A Critical Analysis of The Client
Judging from the reception history and public acclaim of his works, there can be little doubt that John Grisham is a compelling novelist. All of his books have enjoyed the status of becoming number one bestsellers, some for many weeks, if not months in
a row. As is also know, the themes of his books tend to revolve around a complex legal issue, complete with murder, betrayal, and various covert operations. While these tales can be deemed outlandish and improbable by anyone with a logical mind, it is i
nescapable that the books themselves are difficult to put down, and effectively capture the reader with the absorbing stories they tell. However, despite the fact that the above statements regarding Grisham's works are generally accepted truths, many que
stions remain unanswered. For instance, just how successful have Grisham's various works been and for how long? Why do his books seem to lend themselves so easily to portrayal on the movie screen? Also, and perhaps most importantly, what is it about Gr
isham's novels which attract readers to the extent they have? This essay seeks to explore answers to the above questions with regard to The Client, and various other works by Grisham.
Before delving into theoretical ideas about why The Client was so popular, it will be helpful to know its history on the bestseller list. The following information and conclusions come from the Publisher's Weekly Bestseller List, and is intended to repr
esent the book's ranking on the majority of well-know bestseller lists, though this author allows that actual numbers may vary slightly.
As is shown by some of the information listed in preceding sections of the database, The Client was first published by Doubleday in March of 1993. This first publication was done in hardback only; there was no simultaneous publication in paperback versi
on. As of March 1993, Grisham had three other books circulating in paperback version: The Firm, A Time to Kill, and The Pelican Brief. For the purposes of distinction, Publisher's Weekly breaks down its bestseller lists into different categories. List
ed are hardback bestsellers and paperback or mass-market bestsellers. It is important to remember that Grisham's first three novels, The Firm, A Time to Kill, and The Pelican Brief were appearing on the paperback bestseller list, while The Client was fou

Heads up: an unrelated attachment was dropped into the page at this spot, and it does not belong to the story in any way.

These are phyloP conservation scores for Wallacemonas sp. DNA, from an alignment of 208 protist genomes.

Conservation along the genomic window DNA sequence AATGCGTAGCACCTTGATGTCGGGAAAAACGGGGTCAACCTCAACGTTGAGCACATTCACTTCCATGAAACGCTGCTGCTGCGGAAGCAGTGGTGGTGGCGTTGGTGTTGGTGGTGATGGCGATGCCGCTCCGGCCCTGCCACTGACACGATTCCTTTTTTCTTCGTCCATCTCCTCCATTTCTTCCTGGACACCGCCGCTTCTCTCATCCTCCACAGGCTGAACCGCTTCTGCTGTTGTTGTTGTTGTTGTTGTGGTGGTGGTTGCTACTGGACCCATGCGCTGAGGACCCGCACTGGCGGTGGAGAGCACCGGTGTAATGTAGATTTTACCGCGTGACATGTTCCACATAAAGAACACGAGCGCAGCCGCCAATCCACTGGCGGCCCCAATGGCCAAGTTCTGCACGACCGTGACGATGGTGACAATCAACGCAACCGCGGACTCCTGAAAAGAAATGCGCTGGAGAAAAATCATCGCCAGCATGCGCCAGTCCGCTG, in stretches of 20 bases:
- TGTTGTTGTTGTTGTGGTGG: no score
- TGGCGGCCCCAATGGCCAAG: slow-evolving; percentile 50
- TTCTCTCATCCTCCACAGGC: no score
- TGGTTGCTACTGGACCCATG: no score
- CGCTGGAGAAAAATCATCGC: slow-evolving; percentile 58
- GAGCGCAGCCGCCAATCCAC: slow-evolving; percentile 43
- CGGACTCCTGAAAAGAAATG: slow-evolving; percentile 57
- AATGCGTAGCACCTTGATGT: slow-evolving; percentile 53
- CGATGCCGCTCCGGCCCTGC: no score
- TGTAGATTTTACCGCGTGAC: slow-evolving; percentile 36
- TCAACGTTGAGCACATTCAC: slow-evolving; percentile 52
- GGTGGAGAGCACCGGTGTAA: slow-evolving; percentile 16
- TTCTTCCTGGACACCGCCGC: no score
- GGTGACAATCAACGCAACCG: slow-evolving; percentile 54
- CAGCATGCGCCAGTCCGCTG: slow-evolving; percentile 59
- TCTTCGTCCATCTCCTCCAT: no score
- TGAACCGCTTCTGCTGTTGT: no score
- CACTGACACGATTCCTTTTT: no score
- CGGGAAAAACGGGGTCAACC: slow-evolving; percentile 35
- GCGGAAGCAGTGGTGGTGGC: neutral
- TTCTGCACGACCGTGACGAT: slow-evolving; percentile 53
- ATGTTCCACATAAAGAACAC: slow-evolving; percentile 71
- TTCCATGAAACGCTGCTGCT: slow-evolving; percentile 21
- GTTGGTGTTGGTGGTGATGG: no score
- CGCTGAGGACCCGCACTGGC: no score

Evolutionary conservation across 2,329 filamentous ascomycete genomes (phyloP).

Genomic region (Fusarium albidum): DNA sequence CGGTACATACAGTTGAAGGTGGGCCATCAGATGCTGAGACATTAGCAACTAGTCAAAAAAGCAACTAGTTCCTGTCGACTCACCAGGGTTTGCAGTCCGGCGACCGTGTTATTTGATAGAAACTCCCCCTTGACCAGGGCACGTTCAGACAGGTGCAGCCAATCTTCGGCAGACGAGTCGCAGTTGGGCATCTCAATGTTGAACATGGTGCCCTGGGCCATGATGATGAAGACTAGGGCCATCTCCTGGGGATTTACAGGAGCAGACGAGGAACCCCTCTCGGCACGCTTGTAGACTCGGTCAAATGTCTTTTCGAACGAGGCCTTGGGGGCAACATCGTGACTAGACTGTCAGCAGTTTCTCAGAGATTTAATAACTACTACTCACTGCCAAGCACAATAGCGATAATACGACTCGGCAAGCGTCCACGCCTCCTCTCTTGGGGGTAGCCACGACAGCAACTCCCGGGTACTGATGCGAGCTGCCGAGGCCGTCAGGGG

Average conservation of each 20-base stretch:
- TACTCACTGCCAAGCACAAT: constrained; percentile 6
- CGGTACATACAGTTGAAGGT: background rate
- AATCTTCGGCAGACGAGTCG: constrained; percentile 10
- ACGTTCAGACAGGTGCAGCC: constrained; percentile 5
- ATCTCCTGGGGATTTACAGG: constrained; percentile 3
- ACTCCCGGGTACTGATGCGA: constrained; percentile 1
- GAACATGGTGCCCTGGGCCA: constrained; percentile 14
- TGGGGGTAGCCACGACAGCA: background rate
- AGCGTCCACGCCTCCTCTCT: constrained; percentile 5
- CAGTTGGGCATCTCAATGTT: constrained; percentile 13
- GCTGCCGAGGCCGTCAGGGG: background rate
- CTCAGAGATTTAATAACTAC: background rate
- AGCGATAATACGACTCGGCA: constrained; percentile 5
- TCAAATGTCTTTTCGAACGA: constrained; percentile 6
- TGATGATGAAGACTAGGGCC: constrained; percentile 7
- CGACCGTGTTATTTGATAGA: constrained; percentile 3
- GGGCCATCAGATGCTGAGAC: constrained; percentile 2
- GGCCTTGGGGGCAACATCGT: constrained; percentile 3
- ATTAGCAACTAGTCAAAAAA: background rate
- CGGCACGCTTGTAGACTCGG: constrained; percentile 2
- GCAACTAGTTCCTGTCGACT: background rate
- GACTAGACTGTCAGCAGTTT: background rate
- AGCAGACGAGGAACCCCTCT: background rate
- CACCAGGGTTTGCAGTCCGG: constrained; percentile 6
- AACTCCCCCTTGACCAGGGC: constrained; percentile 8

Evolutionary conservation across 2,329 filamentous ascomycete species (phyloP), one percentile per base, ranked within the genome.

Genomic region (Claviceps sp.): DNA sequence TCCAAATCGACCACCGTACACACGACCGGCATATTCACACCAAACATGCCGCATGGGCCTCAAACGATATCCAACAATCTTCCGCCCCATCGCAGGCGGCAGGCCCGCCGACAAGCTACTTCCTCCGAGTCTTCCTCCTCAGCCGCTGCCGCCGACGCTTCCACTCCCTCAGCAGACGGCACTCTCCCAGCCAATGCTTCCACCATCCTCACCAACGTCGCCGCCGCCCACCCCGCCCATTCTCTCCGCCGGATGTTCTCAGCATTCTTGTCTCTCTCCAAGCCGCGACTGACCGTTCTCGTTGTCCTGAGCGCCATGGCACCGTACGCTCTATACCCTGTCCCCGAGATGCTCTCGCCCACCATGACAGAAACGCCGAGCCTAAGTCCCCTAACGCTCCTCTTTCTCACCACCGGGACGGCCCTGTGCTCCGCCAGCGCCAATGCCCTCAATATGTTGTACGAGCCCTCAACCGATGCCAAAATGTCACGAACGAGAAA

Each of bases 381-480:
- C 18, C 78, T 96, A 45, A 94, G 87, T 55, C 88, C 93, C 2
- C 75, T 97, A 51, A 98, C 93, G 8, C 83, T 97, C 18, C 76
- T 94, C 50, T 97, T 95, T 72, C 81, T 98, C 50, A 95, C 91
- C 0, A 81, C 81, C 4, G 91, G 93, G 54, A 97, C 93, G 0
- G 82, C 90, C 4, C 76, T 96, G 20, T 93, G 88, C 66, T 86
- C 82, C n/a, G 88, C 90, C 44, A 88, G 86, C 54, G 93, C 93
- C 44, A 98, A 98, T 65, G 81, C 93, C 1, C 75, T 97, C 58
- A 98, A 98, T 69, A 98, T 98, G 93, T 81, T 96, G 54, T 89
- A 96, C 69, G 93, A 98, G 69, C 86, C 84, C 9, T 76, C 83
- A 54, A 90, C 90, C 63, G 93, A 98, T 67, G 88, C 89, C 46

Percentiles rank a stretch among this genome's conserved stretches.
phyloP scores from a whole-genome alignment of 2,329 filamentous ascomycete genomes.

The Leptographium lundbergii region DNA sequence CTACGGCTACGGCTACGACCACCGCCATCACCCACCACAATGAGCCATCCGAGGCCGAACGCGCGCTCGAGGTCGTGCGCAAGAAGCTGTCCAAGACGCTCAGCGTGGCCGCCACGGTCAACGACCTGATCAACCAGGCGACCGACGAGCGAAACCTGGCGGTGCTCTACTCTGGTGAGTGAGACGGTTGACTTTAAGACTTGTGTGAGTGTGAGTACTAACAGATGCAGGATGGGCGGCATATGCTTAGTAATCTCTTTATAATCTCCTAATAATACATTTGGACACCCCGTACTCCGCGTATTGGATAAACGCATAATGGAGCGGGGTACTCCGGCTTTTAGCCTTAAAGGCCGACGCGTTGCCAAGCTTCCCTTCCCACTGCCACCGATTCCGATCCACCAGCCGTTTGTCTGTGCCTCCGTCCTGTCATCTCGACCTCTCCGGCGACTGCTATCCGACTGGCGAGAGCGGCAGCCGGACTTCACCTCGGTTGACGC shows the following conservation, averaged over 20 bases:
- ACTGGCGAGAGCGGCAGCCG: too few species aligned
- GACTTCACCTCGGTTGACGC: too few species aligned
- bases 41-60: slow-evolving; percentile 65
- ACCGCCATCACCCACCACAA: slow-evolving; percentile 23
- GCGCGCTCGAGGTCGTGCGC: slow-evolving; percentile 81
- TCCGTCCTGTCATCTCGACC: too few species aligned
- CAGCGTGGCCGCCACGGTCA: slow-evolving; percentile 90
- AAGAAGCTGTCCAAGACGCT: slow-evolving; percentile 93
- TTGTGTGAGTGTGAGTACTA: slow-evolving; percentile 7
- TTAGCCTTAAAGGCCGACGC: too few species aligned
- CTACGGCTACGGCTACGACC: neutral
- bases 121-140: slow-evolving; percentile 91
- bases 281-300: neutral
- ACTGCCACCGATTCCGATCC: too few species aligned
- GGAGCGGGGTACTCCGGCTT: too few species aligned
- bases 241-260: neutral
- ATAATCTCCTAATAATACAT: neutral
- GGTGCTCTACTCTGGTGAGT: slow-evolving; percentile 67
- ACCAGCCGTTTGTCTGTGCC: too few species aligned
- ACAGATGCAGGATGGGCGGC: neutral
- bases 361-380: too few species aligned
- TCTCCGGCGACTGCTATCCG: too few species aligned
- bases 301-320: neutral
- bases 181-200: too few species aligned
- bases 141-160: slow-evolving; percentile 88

nd only on the hardback bestseller list at this point. What follows is a chart of the actual bestseller list results for The Client with discussion to follow.
As the numbers tend to suggest, The Client was a highly lucrative and enormously successful novel for Grisham. However, many conclusions can be drawn from a deeper examination of the numbers themselves. First of all, The Client made its first appearanc
e on the bestseller list on March 15 at number one. While this author does not know the general trend of débuting bestsellers, it seems amazing that a book would reach the highest position on the list in the first week of its publication. Also interesti
ng is the fact that The Client remained in the number one position for seven weeks, almost two months in a row. Finally, in an era known for fickle readers and fleeting success rates, Grisham's fourth work, The Client, remained on the bestseller list in
its original publication version for eight months in a row.
Various reasons can be given for the initial success of The Client in its original publication form. First of all, Grisham had an established reputation in place with his previous three books. All of these books also reached the pinnacle of the bestsel
ler list, though it is important to note that The Firm was the his first book to reach number one, but it was his second published work; A Time to Kill was actually the first published. Also, The Firm appeared in movie theaters immediately before, and du
ring the publication of The Client, further increasing Grisham's name recognition value.
Secondly, the previous three novels were still enjoying rampant success on the paperback bestseller list. If fact, for the first three months that The Client was on the hardback bestseller list, all of the other books were still on the paperback list. T
his fact shows that the reading public was interested in Grisham's books in general. However, even this assertion leads to more questions. Was the public interested in Grisham as an author because it felt he provided tried and true entertainment? Is it